This is an archived blog from when I ran Conscious Public Relations Inc. from 2008-2018. Excuse the potential outdated-ness!

Last week I came back from my 4th trip to Las Vegas, 3rd if you don’t count when I went as a child. And I realized that Vegas is almost not a real city. Most of the action happens on the Las Vegas Boulevard strip, where most businesses are consumer-based (hotels, shops, nightclubs, restaurants, sex trade, and transportation). Nothing seems to close, and I have no idea where city hall would be. My aunt used to live off the strip, and in her area I can only remember seeing a lot of desert, heat waves, and roads leading to and from the strip.

So if everything happens within a few massive city blocks, why is Las Vegas one of the most visited cities in the world? Well, it’s how they run the place like a well-oiled machine. You will never find nothing to do there, and when things go wrong, we don’t see them, or are just too inebriated to notice.

1) Fulfill the basic demand.

On the Vegas strip, you won’t see one house. It’s all hotels, which means it’s all visitors. I was told by my shuttle driver that the biggest hotel in Vegas, Caesar’s Palace, held 5000 rooms. And they have valet parking just for their shops. Vegas is always building more to fulfill visitor demand. On the blocks with the most traffic, there are people handing out flyers advertising women to spend your night with. People take them, and after realizing they won’t be calling that 702 number, just throw them on the ground. But the sex industry in Vegas is huge – it drives their economy. So even despite the wasted paper and printing, day after day, you’ll see the same men and women flicking the flyers at your face (even if you are walking with your significant other) with big-bosomed Kelly on the front.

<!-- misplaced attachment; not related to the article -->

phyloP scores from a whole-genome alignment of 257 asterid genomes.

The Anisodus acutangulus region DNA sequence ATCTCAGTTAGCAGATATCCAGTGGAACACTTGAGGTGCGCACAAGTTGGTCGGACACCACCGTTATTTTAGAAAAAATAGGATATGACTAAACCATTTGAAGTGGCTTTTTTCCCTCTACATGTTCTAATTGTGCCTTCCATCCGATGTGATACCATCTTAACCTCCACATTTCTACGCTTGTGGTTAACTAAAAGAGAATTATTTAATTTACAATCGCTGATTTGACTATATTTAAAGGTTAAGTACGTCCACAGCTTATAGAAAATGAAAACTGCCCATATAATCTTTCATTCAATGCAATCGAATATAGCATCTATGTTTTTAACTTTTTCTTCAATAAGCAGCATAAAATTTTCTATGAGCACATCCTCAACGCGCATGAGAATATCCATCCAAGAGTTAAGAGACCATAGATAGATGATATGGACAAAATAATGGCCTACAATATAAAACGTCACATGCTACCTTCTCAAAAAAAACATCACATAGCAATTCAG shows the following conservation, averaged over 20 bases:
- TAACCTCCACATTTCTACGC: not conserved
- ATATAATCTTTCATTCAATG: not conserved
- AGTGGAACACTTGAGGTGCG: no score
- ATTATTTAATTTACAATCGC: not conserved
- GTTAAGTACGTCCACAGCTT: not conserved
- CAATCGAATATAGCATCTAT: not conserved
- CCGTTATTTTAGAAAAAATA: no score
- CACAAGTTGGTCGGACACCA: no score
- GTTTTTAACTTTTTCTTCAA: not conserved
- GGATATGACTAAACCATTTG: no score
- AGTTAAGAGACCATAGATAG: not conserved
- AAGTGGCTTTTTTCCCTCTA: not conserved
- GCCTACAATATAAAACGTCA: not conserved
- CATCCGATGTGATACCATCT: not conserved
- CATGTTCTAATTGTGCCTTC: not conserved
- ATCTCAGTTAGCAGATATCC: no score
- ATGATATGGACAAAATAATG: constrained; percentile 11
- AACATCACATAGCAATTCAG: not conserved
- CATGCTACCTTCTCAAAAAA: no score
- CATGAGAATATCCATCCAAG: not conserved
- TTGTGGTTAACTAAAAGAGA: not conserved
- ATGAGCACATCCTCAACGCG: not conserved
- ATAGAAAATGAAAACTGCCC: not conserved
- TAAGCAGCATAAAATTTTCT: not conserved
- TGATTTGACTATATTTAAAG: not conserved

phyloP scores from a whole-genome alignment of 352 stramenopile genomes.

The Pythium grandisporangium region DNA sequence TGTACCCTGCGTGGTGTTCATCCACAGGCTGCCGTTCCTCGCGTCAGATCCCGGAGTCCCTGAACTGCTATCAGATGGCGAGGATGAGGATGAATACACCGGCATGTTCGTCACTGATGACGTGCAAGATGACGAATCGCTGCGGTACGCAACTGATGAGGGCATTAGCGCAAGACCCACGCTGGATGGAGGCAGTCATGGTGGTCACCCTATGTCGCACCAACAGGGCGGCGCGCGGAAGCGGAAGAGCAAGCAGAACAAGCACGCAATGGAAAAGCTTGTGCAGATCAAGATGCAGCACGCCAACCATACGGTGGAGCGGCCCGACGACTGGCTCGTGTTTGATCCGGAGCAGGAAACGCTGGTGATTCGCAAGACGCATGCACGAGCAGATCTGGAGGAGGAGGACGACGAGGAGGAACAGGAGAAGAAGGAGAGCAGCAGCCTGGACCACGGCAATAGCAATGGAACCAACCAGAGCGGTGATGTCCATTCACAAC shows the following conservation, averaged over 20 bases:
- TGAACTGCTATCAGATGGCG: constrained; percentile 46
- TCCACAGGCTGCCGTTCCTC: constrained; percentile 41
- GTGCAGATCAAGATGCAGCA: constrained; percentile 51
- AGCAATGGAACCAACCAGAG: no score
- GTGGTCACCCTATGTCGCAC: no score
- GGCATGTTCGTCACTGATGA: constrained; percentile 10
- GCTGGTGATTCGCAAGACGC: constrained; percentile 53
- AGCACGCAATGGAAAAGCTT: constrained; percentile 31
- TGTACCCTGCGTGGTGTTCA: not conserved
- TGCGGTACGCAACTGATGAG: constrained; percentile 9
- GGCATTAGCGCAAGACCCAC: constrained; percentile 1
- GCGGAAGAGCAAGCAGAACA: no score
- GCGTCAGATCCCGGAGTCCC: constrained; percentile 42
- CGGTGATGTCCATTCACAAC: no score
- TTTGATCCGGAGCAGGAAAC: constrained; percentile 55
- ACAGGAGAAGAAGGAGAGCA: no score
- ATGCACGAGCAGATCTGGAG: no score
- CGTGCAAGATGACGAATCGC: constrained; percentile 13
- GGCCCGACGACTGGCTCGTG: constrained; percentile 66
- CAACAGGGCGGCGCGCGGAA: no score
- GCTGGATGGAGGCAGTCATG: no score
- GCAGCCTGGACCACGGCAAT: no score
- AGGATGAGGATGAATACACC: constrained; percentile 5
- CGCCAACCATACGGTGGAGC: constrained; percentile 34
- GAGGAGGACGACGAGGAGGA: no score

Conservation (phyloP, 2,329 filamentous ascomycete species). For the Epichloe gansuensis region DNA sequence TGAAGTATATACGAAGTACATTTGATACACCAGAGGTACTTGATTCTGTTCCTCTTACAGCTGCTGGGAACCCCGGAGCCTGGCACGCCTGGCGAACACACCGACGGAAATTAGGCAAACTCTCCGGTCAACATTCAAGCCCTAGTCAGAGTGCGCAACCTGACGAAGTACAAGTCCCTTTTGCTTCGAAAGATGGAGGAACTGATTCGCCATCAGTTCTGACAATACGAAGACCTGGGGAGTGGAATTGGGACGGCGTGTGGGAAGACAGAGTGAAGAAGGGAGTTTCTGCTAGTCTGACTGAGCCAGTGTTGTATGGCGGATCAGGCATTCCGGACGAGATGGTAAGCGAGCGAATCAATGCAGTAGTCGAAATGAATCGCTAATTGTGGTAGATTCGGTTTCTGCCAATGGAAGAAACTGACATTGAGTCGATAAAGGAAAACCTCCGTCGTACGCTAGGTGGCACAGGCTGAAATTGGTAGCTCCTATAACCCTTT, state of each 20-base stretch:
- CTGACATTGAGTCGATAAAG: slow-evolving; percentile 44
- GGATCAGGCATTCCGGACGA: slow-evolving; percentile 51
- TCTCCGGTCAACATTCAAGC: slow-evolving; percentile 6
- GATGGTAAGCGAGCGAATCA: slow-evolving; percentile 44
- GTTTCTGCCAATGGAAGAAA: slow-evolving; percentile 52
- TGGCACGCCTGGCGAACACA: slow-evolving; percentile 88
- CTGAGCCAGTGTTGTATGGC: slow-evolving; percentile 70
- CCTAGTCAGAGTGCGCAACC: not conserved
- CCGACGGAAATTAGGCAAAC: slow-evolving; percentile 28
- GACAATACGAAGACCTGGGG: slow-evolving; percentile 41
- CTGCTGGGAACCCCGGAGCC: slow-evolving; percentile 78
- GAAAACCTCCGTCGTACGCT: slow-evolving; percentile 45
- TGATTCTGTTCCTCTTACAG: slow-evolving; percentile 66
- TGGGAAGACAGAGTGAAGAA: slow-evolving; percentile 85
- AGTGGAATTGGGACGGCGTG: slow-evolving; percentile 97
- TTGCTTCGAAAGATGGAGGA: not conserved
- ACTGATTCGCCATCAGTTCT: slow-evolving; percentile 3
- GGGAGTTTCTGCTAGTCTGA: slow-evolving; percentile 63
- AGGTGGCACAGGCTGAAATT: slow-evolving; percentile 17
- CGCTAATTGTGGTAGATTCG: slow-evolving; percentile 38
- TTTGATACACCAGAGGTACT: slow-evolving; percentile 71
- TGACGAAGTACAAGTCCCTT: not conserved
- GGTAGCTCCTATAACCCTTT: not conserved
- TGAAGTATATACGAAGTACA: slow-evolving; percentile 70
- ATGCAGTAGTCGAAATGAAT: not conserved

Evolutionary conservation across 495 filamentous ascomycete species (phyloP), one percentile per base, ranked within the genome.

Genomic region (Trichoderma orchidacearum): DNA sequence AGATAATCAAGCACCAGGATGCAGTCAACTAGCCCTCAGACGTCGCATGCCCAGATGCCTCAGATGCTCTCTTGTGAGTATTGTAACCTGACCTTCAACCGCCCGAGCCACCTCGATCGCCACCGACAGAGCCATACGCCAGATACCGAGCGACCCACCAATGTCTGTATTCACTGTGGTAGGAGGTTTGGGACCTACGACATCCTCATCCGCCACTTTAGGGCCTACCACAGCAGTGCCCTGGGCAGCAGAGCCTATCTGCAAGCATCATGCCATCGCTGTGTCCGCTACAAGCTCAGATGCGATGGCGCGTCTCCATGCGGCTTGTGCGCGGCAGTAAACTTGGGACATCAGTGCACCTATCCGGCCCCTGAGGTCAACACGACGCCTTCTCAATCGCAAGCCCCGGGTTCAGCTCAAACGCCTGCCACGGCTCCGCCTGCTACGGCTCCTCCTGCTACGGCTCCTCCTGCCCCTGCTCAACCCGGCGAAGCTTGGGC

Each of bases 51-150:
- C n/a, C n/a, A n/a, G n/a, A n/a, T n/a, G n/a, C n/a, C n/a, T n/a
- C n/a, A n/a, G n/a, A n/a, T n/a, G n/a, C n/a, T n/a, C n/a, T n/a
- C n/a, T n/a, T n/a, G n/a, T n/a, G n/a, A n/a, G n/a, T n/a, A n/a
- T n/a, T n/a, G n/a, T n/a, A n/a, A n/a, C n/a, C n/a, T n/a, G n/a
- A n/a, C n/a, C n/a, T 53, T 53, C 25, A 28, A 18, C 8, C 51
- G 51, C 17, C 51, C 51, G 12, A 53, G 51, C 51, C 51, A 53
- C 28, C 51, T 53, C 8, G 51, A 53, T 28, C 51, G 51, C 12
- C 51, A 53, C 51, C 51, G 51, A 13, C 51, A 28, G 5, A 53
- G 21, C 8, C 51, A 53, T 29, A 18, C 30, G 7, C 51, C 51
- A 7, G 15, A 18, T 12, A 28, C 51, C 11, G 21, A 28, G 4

But you probably already knew all this.

In July, the weather was in the 40 degrees Celsius range (110+ F). 42 when we arrived at night, and up to 49 during the day. And what do people want when they’re sweating out their morning milk (or alcohol) as they walk the strip? Water.

At every walkway, corner, and shady sidewalk block there were men and women selling bottled water for $1 from portable coolers. And you can bet that we bought. Leo probably spent about $100 on water alone on our trip. One bottle went a long way for me, but he needed about 5 a day.

I’m not saying that in Vancouver it’s difficult to fulfill your basic needs, but in my city do often find myself wondering where I can get that cheap red belt without driving to and walking hours around a shopping mall. (Actually, I ended up getting the red belt in Vegas.) I wonder how many businesses would open and thrive if they only thought of a basic service that Vancouver could use.

2) Adjust your hours accordingly.

They call Vegas the city that never sleeps. And it’s true. Shops might close at night, but a lot of restaurants, clubs and bars are open until the wee hours of the morning. And it’s not because people love working the graveyard shift, but because business owners realized they could make money 24/7.

In Vancouver, I find a lot of the mom & pop shops close at the most important hours of the day when I need that quick photocopy or to pick up an order. And most local nightclubs here aren’t open past 3 am, which makes the crowds spill out onto the street all at once for one big drunken fight. I think that if there were more after hours spots open – especially restaurants – it would both help businesses and satisfy the night owls’ need to party longer.

Our city does have some 24 hour joints, but I wonder how clean they are. Most of the malls I know still close at 6 pm on weekdays. Some of the best restaurants I know of open just before lunch and then go til late with a DJ, and are still able to maintain a great look. But we could seriously hire more staff and keep businesses open longer if we tried.

3) Location, location, location, then market market market.

This is a weird one, because we’re talking about a city with one main street. So anything that gets built on the strip you can consider pretty successful. But everyone knows that most of the action is in the centre, between Sands and Tropicana Avenues. All the stuff here, you don’t even have to market because the traffic is there anyway.